Attending College Sports and Its Cost

Anelle Valdes
Anelle Valdes

The start of a new school year ushers in a new financial reality for college athletic departments and, with it, questions about the hot new statistic in college sports: cost of attendance, or COA. Schools use cost of attendance to determine a student’s need for financial aid, and federal law dictates the types of expenses that can be taken into account when a financial aid department determines its COA figure for the academic year. Athletic departments have traditionally provided grants-in-aid to cover a majority of COA components — tuition, books, room and board — but NCAA rules have prohibited them from covering travel/transportation and personal and miscellaneous expenses.

SEC programs like Tennessee and Georgia will have to submit methodology for determining cost of miscellaneous expenses in their cost of attendance figures. Comments from Georgia coach Mark Richt have drawn attention to the potential for manipulating the formulas.

In January, however, the power five conferences — the ACC, Big 12, Big Ten, Pac-12 and SEC — granted the ability to offer student athletes stipends to cover the full cost of attendance, and the other Division I football conferences followed suit.

And that’s where the questions come in. The methods that financial aid offices use to determine figures for travel and personal expenses differ from school to school. Different methods mean some schools offer larger stipends than others, creating a new point of differentiation in the hypercompetitive world of college athletics recruiting.

The change sparked a debate about whether the system could be manipulated to provide higher COAs, and the accompanying recruiting advantage, for some schools. Once COA figures for the 2015-16 academic year became public, many wondered, for example, how the amount of the stipend covering transportation and personal expenses for the University of Tennessee in Knoxville, which is $5,666, could be so much higher than the $1,580 stipend at the University of Southern California in notoriously expensive Los Angeles.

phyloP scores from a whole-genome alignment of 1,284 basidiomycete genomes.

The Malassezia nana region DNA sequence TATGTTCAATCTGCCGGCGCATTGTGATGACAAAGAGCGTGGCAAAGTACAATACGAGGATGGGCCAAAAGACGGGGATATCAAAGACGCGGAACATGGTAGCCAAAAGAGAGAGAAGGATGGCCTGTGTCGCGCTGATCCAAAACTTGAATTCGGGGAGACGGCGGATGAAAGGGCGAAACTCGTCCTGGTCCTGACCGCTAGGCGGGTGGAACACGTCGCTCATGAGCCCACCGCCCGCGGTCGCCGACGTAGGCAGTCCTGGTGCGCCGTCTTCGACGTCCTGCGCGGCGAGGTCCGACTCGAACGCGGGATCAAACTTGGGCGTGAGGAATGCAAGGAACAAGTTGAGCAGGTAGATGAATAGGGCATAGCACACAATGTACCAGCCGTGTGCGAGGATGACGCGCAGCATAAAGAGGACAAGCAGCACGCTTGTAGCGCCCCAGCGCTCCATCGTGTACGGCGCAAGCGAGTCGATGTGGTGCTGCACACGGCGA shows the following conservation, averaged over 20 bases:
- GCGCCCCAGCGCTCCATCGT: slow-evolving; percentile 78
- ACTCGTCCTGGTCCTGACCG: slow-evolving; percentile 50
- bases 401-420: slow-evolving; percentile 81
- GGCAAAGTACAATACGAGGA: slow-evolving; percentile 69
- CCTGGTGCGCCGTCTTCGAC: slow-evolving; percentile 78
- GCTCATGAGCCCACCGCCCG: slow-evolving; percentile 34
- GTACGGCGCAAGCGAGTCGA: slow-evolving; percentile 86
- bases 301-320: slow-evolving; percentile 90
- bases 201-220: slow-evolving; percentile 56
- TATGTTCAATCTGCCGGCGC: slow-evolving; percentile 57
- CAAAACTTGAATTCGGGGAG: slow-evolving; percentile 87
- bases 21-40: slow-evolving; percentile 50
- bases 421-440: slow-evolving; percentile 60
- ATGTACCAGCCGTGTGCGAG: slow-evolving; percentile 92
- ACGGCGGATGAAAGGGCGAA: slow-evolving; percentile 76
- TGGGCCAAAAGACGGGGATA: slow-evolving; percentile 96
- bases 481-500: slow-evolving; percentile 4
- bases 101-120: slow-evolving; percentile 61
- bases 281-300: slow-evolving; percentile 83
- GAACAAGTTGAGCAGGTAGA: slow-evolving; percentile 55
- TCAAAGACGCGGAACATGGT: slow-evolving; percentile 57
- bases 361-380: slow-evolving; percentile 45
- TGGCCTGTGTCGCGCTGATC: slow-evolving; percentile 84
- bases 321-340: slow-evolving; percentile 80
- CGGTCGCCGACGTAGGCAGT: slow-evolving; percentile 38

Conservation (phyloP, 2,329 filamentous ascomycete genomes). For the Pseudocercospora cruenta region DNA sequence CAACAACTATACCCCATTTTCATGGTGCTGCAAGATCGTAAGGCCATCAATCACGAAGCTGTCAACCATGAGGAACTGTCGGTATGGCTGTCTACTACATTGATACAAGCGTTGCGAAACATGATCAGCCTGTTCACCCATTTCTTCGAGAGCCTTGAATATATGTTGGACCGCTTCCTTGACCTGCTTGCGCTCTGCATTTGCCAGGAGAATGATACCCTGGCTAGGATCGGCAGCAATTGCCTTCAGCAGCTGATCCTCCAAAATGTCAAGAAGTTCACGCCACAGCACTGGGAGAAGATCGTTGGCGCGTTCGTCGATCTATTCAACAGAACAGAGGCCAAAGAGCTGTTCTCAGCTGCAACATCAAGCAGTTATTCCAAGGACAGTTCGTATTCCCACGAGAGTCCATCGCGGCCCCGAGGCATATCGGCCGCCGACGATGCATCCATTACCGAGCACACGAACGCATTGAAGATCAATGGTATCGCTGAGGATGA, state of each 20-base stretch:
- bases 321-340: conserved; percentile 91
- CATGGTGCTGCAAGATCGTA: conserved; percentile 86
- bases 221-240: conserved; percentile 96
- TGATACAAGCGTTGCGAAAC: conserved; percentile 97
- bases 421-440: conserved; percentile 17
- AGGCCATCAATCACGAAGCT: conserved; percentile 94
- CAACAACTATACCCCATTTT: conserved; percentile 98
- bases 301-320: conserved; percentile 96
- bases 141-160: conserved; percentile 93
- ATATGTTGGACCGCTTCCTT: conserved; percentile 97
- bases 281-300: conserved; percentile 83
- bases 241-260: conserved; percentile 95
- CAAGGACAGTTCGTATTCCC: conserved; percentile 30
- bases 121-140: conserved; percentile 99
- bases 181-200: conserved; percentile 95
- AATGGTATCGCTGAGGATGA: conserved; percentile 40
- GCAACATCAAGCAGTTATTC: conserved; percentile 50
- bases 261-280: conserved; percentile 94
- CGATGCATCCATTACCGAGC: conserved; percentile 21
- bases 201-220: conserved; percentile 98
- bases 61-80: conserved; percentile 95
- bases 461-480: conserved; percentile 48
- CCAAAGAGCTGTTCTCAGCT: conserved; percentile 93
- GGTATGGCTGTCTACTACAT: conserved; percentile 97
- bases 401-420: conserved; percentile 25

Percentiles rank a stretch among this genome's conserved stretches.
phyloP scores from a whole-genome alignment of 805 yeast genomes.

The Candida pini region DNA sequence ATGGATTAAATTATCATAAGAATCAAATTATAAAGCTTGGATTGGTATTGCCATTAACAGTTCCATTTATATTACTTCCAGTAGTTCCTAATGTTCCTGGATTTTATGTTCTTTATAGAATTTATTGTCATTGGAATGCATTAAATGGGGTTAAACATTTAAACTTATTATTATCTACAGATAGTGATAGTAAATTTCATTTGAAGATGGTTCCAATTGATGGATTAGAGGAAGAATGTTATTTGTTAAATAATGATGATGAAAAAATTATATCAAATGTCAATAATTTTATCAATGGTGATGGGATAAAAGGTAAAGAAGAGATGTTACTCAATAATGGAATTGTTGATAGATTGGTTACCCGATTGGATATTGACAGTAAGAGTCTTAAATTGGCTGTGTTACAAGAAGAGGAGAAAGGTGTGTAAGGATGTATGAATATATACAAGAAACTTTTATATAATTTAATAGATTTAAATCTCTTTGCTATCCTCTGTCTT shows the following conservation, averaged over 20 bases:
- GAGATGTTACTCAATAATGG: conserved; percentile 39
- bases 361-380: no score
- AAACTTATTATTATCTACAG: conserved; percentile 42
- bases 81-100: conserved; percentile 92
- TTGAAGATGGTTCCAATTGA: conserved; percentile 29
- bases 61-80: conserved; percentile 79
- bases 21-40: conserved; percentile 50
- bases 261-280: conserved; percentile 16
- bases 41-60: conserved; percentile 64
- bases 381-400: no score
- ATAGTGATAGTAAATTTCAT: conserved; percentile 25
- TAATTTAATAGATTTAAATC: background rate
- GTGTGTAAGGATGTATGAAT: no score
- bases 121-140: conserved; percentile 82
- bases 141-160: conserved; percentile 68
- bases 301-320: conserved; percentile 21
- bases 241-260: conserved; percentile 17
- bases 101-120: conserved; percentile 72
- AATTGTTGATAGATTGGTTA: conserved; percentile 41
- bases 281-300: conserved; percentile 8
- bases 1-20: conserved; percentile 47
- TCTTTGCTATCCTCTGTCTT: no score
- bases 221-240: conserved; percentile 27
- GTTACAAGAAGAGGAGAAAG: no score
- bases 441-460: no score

Federal rules require COA to be calculated and listed every year, but there’s no requirement that adjustments be made in each category. School financial aid departments generally use student surveys, the Consumer Price Index, or a combination of the two to determine the cost of the travel and personal expenses components.

Susan Fischer, director of University of Wisconsin’s Office of Student Financial Services, said her office adjusts UW’s COA figure annually. It uses student surveys to determine things like the average amount a student spends on cellphone bills.

In addition to the surveys, the financial aid office does its own research. For example, it calls local apartment complexes to get the latest rent figures. It also prices out the cost of two trips home a year for students, both in-state and out-of-state, based on gas, bus and airline fares.

“Madison is not cheap to fly in and out of,” Fischer said. Wisconsin’s travel budget this year is $1,030 for in-state students and $1,630 for out-of-state students. (Article by Kristi Dosh, Sports Business Daily)

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